The mild weather experienced in the UK at the beginning of February is expected to end soon, with a drop in temperatures and potential snowfall. The Met Office has issued a yellow warning for snow in north Wales and parts of northern and central England on Thursday. However, there is uncertainty regarding the amount of snowfall and its exact location.
The yellow warning, which will be in effect from 03:00 GMT Thursday to 03:00 Friday, covers a large area including north Wales, parts of the Midlands, and northern England. There is a slight risk of power cuts, travel delays, stranded vehicles, and disruptions to rail and air travel. Some rural communities may also be cut off.
Snowfall of 2cm is expected at lower levels, but higher ground areas such as Snowdonia and the Pennines could see 10-20cm. The snow may turn to sleet or rain later in the day as milder air moves in from the south.
The forecast is uncertain, and the warning area and amount of snowfall may change in the coming days. Met Office deputy chief meteorologist Chris Almond said that the initial snow risk appears highest in northern England and Wales from Thursday.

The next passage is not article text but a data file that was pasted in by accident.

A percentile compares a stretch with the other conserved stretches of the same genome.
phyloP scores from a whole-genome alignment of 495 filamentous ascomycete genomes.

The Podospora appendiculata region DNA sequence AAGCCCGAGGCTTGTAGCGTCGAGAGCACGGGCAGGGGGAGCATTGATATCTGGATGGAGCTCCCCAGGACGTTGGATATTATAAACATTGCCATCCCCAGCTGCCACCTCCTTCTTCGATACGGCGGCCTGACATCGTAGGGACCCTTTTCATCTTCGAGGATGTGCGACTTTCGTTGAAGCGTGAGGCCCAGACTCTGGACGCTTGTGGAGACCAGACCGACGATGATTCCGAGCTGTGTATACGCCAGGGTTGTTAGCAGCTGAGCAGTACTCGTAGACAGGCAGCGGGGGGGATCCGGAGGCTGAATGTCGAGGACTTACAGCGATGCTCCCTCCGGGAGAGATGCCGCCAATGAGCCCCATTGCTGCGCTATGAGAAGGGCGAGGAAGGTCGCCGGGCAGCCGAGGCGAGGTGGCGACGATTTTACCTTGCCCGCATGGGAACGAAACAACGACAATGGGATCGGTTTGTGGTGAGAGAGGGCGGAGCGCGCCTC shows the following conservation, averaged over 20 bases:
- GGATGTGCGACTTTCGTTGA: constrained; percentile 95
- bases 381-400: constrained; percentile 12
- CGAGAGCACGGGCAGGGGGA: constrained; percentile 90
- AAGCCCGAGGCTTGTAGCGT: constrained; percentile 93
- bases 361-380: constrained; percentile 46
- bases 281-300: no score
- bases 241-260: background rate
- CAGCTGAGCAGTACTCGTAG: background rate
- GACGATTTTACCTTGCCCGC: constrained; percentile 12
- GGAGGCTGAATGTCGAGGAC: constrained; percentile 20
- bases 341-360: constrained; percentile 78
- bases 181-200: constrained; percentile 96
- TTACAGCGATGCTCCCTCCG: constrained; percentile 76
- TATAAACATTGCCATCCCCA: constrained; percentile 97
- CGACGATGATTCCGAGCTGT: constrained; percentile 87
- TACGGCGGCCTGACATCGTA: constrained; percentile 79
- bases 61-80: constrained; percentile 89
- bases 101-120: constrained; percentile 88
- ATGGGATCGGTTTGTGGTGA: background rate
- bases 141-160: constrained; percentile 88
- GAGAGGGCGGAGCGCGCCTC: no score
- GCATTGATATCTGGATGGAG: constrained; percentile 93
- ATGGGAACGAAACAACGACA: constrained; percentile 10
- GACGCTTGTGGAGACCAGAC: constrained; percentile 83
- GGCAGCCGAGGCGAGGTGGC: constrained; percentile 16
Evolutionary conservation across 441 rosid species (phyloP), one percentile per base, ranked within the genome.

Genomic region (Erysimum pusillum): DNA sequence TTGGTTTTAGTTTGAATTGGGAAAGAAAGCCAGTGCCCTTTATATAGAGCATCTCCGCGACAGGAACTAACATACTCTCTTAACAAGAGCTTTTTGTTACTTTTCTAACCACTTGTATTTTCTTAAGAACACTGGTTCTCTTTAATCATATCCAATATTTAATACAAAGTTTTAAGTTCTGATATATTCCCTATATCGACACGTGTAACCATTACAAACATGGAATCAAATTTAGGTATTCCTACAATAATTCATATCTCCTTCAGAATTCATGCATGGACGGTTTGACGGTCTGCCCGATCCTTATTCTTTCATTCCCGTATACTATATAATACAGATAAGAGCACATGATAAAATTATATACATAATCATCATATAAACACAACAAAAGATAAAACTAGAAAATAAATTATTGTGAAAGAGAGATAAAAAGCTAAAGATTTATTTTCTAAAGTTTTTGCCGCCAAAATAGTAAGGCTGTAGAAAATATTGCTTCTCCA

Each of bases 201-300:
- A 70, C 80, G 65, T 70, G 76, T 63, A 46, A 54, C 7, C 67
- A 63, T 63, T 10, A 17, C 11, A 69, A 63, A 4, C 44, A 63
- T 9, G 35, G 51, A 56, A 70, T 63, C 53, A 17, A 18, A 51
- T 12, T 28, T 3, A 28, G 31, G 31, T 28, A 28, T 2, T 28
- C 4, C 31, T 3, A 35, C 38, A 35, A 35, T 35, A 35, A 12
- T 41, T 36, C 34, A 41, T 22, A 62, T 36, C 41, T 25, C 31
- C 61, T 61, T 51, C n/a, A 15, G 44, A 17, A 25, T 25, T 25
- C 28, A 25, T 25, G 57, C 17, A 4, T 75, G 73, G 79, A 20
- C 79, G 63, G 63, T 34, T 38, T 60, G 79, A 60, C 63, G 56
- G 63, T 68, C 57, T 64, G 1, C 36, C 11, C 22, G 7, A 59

Despite signs of spring with early blooming plants, winter is not over yet. On Tuesday and Wednesday, colder air will spread across the UK, bringing temperatures back to average levels and possible wintry showers in Scotland and north-west England.
A yellow warning for ice will be in effect from 00:00 until 09:00 on Tuesday for parts of northern Scotland. A separate warning for rain is in place until 21:00 on Monday for northwestern parts of Scotland.
On Wednesday night, milder air carrying rain will start moving back into the UK. This combination of milder, wetter air pushing into colder air can result in snowfall. However, predicting the exact location and amount of snowfall is challenging. The Met Office anticipates issuing further warnings throughout the week.